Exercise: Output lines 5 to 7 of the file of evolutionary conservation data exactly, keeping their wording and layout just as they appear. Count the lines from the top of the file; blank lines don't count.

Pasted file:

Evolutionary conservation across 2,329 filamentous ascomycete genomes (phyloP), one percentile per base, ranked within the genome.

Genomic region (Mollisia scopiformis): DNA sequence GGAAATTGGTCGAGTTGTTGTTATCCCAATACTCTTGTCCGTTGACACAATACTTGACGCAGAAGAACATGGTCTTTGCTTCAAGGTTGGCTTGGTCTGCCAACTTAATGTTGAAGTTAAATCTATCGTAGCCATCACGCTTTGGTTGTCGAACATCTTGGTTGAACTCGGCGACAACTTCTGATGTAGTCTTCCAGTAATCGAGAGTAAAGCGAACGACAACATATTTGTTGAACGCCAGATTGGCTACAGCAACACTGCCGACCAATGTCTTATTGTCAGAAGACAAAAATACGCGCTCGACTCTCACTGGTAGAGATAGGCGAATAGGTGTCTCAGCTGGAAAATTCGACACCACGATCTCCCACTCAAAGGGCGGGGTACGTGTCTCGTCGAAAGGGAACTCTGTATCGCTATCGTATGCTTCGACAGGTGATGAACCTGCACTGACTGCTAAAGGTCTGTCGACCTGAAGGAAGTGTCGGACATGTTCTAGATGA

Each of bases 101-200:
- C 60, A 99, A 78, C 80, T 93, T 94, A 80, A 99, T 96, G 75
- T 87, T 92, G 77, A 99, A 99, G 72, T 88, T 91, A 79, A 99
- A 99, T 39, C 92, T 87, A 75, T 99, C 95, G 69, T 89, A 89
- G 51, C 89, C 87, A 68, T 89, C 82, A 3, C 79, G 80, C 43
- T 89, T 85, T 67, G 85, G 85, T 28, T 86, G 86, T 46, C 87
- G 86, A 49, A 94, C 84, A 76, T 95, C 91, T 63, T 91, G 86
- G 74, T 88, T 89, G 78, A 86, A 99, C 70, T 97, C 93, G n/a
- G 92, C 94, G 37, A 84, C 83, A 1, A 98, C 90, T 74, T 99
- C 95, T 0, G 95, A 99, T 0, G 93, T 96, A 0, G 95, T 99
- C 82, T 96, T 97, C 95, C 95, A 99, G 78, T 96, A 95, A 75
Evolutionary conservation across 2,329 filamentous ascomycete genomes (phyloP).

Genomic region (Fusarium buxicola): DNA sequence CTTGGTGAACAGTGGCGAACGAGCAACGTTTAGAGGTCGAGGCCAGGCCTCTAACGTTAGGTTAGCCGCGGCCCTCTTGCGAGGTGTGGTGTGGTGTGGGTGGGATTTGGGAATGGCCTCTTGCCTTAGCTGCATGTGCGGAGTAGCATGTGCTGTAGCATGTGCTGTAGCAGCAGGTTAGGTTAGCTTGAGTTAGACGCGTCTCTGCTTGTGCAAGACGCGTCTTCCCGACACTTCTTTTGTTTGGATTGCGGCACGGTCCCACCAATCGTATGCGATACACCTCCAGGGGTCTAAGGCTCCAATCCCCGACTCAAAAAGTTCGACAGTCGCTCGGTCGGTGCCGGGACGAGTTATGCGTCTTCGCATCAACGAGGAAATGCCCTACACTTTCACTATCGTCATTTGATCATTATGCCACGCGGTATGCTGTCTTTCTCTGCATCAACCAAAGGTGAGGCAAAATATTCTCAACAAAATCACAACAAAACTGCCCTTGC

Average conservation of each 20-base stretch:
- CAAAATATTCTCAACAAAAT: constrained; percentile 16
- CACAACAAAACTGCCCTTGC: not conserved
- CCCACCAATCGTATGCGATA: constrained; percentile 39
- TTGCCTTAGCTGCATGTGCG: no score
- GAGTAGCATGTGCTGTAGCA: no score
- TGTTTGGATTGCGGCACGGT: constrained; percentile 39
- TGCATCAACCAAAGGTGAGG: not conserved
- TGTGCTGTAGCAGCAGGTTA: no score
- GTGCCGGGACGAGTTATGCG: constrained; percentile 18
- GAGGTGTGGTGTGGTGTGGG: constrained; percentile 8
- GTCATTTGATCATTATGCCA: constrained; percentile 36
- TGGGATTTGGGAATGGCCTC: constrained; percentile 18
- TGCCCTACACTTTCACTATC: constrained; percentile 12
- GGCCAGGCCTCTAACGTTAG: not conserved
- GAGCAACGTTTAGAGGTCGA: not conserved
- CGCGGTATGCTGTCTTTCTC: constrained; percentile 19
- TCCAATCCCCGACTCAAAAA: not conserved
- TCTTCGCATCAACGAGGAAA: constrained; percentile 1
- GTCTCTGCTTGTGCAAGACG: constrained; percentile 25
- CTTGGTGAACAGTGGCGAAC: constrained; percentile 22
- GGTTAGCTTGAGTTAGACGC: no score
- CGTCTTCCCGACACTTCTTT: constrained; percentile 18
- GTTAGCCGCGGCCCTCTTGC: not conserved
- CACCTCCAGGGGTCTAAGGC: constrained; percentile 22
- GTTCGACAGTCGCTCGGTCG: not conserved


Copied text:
- T 87, T 92, G 77, A 99, A 99, G 72, T 88, T 91, A 79, A 99
- A 99, T 39, C 92, T 87, A 75, T 99, C 95, G 69, T 89, A 89
- G 51, C 89, C 87, A 68, T 89, C 82, A 3, C 79, G 80, C 43